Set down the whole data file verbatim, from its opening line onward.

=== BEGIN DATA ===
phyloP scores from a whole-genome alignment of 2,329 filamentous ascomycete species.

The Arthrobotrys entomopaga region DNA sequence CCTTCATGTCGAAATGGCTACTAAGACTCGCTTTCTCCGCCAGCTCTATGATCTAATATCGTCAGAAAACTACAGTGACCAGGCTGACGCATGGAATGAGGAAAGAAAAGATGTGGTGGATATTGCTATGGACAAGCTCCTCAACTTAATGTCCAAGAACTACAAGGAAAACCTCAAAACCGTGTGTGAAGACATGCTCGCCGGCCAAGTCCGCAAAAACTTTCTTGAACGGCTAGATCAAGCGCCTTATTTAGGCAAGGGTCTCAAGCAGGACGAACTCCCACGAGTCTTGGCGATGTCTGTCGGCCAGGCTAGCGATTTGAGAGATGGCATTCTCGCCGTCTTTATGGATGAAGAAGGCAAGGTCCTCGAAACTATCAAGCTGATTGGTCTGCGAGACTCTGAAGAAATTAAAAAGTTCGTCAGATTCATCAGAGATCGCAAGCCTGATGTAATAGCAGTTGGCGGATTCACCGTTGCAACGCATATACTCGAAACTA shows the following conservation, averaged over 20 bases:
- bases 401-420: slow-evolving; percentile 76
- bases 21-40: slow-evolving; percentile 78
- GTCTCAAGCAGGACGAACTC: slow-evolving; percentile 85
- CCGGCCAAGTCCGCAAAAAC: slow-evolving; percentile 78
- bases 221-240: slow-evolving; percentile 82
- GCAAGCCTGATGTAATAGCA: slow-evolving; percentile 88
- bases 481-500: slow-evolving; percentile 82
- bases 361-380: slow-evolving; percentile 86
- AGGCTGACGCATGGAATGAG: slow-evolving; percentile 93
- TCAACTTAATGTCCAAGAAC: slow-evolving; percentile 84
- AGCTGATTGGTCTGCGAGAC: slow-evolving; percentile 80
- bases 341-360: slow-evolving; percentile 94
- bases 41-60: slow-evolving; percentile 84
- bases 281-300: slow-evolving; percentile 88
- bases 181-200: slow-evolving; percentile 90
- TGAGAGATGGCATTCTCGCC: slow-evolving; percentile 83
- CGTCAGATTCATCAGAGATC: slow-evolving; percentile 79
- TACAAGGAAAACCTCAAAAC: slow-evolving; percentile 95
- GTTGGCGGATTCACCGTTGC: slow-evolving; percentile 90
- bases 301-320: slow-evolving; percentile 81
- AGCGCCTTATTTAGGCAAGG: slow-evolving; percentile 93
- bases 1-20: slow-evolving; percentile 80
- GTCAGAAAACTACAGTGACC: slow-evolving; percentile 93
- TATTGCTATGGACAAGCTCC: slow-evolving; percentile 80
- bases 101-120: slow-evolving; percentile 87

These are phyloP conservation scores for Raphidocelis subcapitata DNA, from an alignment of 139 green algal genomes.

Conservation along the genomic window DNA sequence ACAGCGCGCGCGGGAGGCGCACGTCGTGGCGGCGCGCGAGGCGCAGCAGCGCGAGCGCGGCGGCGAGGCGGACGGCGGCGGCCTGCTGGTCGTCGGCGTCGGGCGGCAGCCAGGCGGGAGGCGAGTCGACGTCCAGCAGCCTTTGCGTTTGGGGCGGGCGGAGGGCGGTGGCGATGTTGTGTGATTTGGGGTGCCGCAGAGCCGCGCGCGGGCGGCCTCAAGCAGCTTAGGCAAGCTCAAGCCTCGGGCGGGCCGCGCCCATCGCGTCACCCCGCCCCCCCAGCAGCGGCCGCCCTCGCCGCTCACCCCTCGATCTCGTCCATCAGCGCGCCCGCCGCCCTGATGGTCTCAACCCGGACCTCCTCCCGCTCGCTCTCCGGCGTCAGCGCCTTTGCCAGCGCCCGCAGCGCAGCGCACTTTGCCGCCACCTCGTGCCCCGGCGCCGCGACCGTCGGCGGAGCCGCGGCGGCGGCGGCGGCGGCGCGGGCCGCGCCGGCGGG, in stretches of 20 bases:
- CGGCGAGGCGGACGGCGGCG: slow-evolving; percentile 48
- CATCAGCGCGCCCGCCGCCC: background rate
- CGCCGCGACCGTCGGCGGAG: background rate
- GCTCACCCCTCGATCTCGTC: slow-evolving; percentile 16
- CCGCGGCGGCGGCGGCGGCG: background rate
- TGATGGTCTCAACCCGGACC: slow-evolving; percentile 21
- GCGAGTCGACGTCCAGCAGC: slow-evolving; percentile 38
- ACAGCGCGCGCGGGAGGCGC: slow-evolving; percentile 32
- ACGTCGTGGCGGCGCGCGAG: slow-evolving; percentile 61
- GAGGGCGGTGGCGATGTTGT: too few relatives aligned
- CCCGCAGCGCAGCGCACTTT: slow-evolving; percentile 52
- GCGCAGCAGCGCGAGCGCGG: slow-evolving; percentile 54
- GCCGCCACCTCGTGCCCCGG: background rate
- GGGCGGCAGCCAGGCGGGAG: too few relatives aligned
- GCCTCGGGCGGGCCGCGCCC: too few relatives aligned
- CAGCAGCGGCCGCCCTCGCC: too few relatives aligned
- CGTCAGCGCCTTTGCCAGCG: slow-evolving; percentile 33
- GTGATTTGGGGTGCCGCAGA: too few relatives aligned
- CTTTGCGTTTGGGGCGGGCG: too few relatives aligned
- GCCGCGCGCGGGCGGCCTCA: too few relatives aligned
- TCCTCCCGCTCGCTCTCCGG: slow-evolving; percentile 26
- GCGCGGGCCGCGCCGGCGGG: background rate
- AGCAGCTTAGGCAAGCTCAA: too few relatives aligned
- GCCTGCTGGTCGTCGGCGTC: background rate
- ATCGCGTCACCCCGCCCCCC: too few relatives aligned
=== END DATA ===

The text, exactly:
phyloP scores from a whole-genome alignment of 2,329 filamentous ascomycete species.

The Arthrobotrys entomopaga region DNA sequence CCTTCATGTCGAAATGGCTACTAAGACTCGCTTTCTCCGCCAGCTCTATGATCTAATATCGTCAGAAAACTACAGTGACCAGGCTGACGCATGGAATGAGGAAAGAAAAGATGTGGTGGATATTGCTATGGACAAGCTCCTCAACTTAATGTCCAAGAACTACAAGGAAAACCTCAAAACCGTGTGTGAAGACATGCTCGCCGGCCAAGTCCGCAAAAACTTTCTTGAACGGCTAGATCAAGCGCCTTATTTAGGCAAGGGTCTCAAGCAGGACGAACTCCCACGAGTCTTGGCGATGTCTGTCGGCCAGGCTAGCGATTTGAGAGATGGCATTCTCGCCGTCTTTATGGATGAAGAAGGCAAGGTCCTCGAAACTATCAAGCTGATTGGTCTGCGAGACTCTGAAGAAATTAAAAAGTTCGTCAGATTCATCAGAGATCGCAAGCCTGATGTAATAGCAGTTGGCGGATTCACCGTTGCAACGCATATACTCGAAACTA shows the following conservation, averaged over 20 bases:
- bases 401-420: slow-evolving; percentile 76
- bases 21-40: slow-evolving; percentile 78
- GTCTCAAGCAGGACGAACTC: slow-evolving; percentile 85
- CCGGCCAAGTCCGCAAAAAC: slow-evolving; percentile 78
- bases 221-240: slow-evolving; percentile 82
- GCAAGCCTGATGTAATAGCA: slow-evolving; percentile 88
- bases 481-500: slow-evolving; percentile 82
- bases 361-380: slow-evolving; percentile 86
- AGGCTGACGCATGGAATGAG: slow-evolving; percentile 93
- TCAACTTAATGTCCAAGAAC: slow-evolving; percentile 84
- AGCTGATTGGTCTGCGAGAC: slow-evolving; percentile 80
- bases 341-360: slow-evolving; percentile 94
- bases 41-60: slow-evolving; percentile 84
- bases 281-300: slow-evolving; percentile 88
- bases 181-200: slow-evolving; percentile 90
- TGAGAGATGGCATTCTCGCC: slow-evolving; percentile 83
- CGTCAGATTCATCAGAGATC: slow-evolving; percentile 79
- TACAAGGAAAACCTCAAAAC: slow-evolving; percentile 95
- GTTGGCGGATTCACCGTTGC: slow-evolving; percentile 90
- bases 301-320: slow-evolving; percentile 81
- AGCGCCTTATTTAGGCAAGG: slow-evolving; percentile 93
- bases 1-20: slow-evolving; percentile 80
- GTCAGAAAACTACAGTGACC: slow-evolving; percentile 93
- TATTGCTATGGACAAGCTCC: slow-evolving; percentile 80
- bases 101-120: slow-evolving; percentile 87

These are phyloP conservation scores for Raphidocelis subcapitata DNA, from an alignment of 139 green algal genomes.

Conservation along the genomic window DNA sequence ACAGCGCGCGCGGGAGGCGCACGTCGTGGCGGCGCGCGAGGCGCAGCAGCGCGAGCGCGGCGGCGAGGCGGACGGCGGCGGCCTGCTGGTCGTCGGCGTCGGGCGGCAGCCAGGCGGGAGGCGAGTCGACGTCCAGCAGCCTTTGCGTTTGGGGCGGGCGGAGGGCGGTGGCGATGTTGTGTGATTTGGGGTGCCGCAGAGCCGCGCGCGGGCGGCCTCAAGCAGCTTAGGCAAGCTCAAGCCTCGGGCGGGCCGCGCCCATCGCGTCACCCCGCCCCCCCAGCAGCGGCCGCCCTCGCCGCTCACCCCTCGATCTCGTCCATCAGCGCGCCCGCCGCCCTGATGGTCTCAACCCGGACCTCCTCCCGCTCGCTCTCCGGCGTCAGCGCCTTTGCCAGCGCCCGCAGCGCAGCGCACTTTGCCGCCACCTCGTGCCCCGGCGCCGCGACCGTCGGCGGAGCCGCGGCGGCGGCGGCGGCGGCGCGGGCCGCGCCGGCGGG, in stretches of 20 bases:
- CGGCGAGGCGGACGGCGGCG: slow-evolving; percentile 48
- CATCAGCGCGCCCGCCGCCC: background rate
- CGCCGCGACCGTCGGCGGAG: background rate
- GCTCACCCCTCGATCTCGTC: slow-evolving; percentile 16
- CCGCGGCGGCGGCGGCGGCG: background rate
- TGATGGTCTCAACCCGGACC: slow-evolving; percentile 21
- GCGAGTCGACGTCCAGCAGC: slow-evolving; percentile 38
- ACAGCGCGCGCGGGAGGCGC: slow-evolving; percentile 32
- ACGTCGTGGCGGCGCGCGAG: slow-evolving; percentile 61
- GAGGGCGGTGGCGATGTTGT: too few relatives aligned
- CCCGCAGCGCAGCGCACTTT: slow-evolving; percentile 52
- GCGCAGCAGCGCGAGCGCGG: slow-evolving; percentile 54
- GCCGCCACCTCGTGCCCCGG: background rate
- GGGCGGCAGCCAGGCGGGAG: too few relatives aligned
- GCCTCGGGCGGGCCGCGCCC: too few relatives aligned
- CAGCAGCGGCCGCCCTCGCC: too few relatives aligned
- CGTCAGCGCCTTTGCCAGCG: slow-evolving; percentile 33
- GTGATTTGGGGTGCCGCAGA: too few relatives aligned
- CTTTGCGTTTGGGGCGGGCG: too few relatives aligned
- GCCGCGCGCGGGCGGCCTCA: too few relatives aligned
- TCCTCCCGCTCGCTCTCCGG: slow-evolving; percentile 26
- GCGCGGGCCGCGCCGGCGGG: background rate
- AGCAGCTTAGGCAAGCTCAA: too few relatives aligned
- GCCTGCTGGTCGTCGGCGTC: background rate
- ATCGCGTCACCCCGCCCCCC: too few relatives aligned